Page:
Rutgers graduate gears up for Ironman-distance triathlon
In the 14 to 15 hours per week of training for a 140.6 mile Ironman-distance triathlon, David Hersh said anything from the Rocky soundtrack to “Imagine Dragons” motivates him to keep on going.
Hersh is co-founder of The Endeleo Project, which aims to support organizations providing education services to vulnerable populations around the world. He believes triathlons are a great way to raise awareness, interest and money for a cause.
After practicing law for a little more than four years and finding the career limiting, Hersh is now a graduate student going for his Ph.D. in public policy from the Edward J. Bloustein School of Planning and Public Policy.
Hersh has completed several half marathons and marathons, along with two Ironman-distance triathlons in the past. In 2009, he raised $2,700 for the project, and this time, he hopes to raise much more.
Hersh’s minimum goal is to raise $40,000, which will fund three projects. His actual goal is to raise $70,000 and use the extra money to start hiring staff.
He needs to put together a team of people to do the triathlon with him. If he can get up to 10 runners and each can raise $5,000, he can figure out the difference.
“It’s a big goal,” Hersh said. “There’s obviously always a chance when you set a very high goal that you won’t reach it, but I see no harm in striving for it.”
He said training can get discouraging, and one obstacle he faces in particular is dealing with a herniated disk he injured a few years ago.
“It’s not like I’d be the first person to have a herniated disk and finish an Ironman,” Hersh said.
When Hersh was in law school is 2006, he studied abroad in Kenya and explored various orphanages while exploring the country. He came across orphanages run by altruistic women who ran schools attached to the orphanages.
These women realized that if these orphans had a chance at a better future, they needed to be educated.
Inspired by the altruism he experience abroad, Hersh wanted to help support the education of this vulnerable population.
The easiest way to do that, he concluded, would be to start a nonprofit through which he could fundraise and offer financial support to those trying to educate “the neediest group of people.”
The Endeleo Project launched in 2008. The word “endeleo” means progress in Swahili, a name he came to after searching for a fun acronym but finding that they all sounded cheesy.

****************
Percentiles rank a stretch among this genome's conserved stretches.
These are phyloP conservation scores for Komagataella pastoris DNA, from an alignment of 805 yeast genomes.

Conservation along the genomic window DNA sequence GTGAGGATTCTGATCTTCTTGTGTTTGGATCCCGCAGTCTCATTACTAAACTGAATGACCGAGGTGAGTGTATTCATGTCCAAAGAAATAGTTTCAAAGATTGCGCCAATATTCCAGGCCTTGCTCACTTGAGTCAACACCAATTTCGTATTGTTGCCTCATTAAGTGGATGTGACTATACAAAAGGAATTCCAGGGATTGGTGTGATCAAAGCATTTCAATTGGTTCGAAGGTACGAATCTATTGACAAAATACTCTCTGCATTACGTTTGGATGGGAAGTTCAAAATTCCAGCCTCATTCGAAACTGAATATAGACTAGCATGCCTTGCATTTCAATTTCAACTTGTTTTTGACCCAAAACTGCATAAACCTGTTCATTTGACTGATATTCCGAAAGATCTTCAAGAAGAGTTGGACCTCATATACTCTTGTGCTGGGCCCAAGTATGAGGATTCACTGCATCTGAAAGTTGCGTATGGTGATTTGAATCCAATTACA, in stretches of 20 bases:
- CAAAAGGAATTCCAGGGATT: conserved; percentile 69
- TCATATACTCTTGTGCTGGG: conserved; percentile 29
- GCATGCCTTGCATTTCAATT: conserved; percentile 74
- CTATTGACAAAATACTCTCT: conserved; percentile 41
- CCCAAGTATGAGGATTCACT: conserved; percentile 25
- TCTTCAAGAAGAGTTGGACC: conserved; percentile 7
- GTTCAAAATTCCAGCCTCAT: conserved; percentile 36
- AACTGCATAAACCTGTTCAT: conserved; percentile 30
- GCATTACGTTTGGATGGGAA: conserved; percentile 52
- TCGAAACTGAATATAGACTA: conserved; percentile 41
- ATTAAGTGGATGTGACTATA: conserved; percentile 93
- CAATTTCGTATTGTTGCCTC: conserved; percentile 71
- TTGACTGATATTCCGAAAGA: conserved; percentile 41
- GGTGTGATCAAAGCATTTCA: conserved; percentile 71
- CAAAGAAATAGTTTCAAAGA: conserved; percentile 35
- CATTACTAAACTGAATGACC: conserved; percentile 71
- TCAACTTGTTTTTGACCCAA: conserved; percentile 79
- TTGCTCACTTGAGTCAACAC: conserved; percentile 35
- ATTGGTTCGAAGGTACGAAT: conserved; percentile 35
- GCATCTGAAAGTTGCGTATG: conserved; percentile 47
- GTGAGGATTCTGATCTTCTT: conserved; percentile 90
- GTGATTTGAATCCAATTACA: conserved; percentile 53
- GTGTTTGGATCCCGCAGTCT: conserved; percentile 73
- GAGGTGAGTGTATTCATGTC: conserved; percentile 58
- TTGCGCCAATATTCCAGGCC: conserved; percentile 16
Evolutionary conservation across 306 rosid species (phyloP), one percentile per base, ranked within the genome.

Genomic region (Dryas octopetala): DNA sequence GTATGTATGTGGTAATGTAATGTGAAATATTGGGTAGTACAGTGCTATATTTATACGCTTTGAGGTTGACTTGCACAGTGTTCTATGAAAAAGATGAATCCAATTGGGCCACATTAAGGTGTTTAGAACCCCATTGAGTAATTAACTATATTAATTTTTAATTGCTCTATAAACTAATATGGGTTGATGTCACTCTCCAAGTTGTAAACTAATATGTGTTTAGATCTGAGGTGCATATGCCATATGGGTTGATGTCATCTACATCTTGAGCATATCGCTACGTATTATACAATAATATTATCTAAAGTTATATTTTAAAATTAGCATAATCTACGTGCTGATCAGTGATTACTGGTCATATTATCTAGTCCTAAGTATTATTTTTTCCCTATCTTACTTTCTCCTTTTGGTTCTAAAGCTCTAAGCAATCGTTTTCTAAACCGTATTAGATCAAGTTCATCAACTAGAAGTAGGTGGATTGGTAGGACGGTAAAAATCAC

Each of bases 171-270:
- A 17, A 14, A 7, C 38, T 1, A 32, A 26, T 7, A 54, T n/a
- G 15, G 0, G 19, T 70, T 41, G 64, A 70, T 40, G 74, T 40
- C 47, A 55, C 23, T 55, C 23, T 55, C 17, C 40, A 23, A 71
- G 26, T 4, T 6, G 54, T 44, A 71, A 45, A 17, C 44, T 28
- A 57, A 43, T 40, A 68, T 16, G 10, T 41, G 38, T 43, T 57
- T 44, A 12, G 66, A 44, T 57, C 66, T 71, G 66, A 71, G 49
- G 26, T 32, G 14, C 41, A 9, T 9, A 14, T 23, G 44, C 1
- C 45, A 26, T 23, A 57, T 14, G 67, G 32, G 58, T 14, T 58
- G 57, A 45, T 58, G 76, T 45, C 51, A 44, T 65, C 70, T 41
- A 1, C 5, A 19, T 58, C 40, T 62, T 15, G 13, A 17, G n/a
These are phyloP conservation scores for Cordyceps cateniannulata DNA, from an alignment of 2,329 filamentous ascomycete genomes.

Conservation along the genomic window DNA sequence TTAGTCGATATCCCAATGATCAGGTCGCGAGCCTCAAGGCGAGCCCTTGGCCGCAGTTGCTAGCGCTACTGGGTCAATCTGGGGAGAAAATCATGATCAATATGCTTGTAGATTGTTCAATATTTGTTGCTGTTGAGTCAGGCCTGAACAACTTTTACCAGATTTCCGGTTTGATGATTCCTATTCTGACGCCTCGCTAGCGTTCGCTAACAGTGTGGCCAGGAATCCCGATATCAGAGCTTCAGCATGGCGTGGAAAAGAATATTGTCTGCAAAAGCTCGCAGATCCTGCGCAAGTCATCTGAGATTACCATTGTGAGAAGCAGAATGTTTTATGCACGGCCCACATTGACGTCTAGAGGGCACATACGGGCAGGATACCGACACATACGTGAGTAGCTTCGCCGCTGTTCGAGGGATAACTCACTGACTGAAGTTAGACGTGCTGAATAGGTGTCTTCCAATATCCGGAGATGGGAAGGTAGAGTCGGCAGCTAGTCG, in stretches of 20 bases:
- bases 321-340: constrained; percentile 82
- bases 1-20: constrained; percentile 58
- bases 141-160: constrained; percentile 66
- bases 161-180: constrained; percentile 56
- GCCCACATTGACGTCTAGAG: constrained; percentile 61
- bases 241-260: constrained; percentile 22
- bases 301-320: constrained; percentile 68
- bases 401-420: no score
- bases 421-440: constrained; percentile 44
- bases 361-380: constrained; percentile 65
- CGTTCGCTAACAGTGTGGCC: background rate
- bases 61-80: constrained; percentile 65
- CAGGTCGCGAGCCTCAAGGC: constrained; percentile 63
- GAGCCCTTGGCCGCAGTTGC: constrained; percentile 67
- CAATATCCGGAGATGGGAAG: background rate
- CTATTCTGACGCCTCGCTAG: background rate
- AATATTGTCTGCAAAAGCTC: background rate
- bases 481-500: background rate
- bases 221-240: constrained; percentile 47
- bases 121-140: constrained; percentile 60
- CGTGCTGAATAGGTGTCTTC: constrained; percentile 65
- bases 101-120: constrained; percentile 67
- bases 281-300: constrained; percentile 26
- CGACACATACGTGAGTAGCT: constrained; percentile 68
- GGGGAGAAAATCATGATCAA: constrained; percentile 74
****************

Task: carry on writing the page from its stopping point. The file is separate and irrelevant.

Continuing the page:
“We are absolutely about trying to make progress for these vulnerable populations … the downside is no one knows how to pronounce it,” Hersh said.
The Endeleo Project currently supports three partners. It first partnered with The Vision Passion Fellowship and Children’s Home, or VISPA, an orphanage-based school in rural southwestern Kenya that also serves as a school to over 500 students.
Initially, the project was raising money for VISPA and sending it on an as-needed basis. Eventually, its director mentioned it could use science and technology equipment, so the project graduated from sending money to financing projects.
“From that point on, we realized that this kind of project financing made a lot of sense,” Hersh said.
The subsequent two partners were the Barrio Planta Project, which seeks to empower low-income children and adults living in Nicaragua and Face to Face Germantown, which serves the struggling Germantown population in Philadelphia.
The Endeleo Project has about a dozen pending requests for partnerships from organizations all over the globe, but Hersh does not currently have the financial resources or staff to partner with so many organizations.
Maureen Holland, co-founder of The Endeleo Project, said Hersh and she were classmates in law school, and she has been involved with the organization since day one.
“We bonded over our shared belief in the inherent goodness of people and our interest in education as a tool for global change,” she said in an email. “Plus we both liked to eat wings and drink beer.”
In addition to fundraising, the project has begun to offer other services like grant reporting and program evaluation.
Holland said kids living in poverty have an especially difficult road, and The Endeleo Project wants to provide their partners with the support they need to keep doing what they are already doing so well.
On running the Ironman-distance triathlon, she jokingly noted that Hersh is insane.
“If you saw his workout spreadsheet, you’d think someone was keeping track of the stock market or something,” she said. “It’s color coded, broken down into subtypes of workouts, and then made to be analyzed and tweaked.”
The most important thing about The Endeleo Project is its goal to identify and support exceptional schools or educational programs operating in impoverished communities.
In five years, the goal is to have nine more partners, making a total of 12 — six in the United States and six in other countries. Hersh also wants a staff of dedicated people.
In 10 years, his goal is to have a big, full-time staff and over 20 partners. Through those partners, he wants to change the way education is viewed and make it available in the many underserved areas.
“It should be an absolute, unqualified human right that’s delivered as a service in the same way we see water or basic shelter as necessary rights that everybody is entitled to,” Hersh said.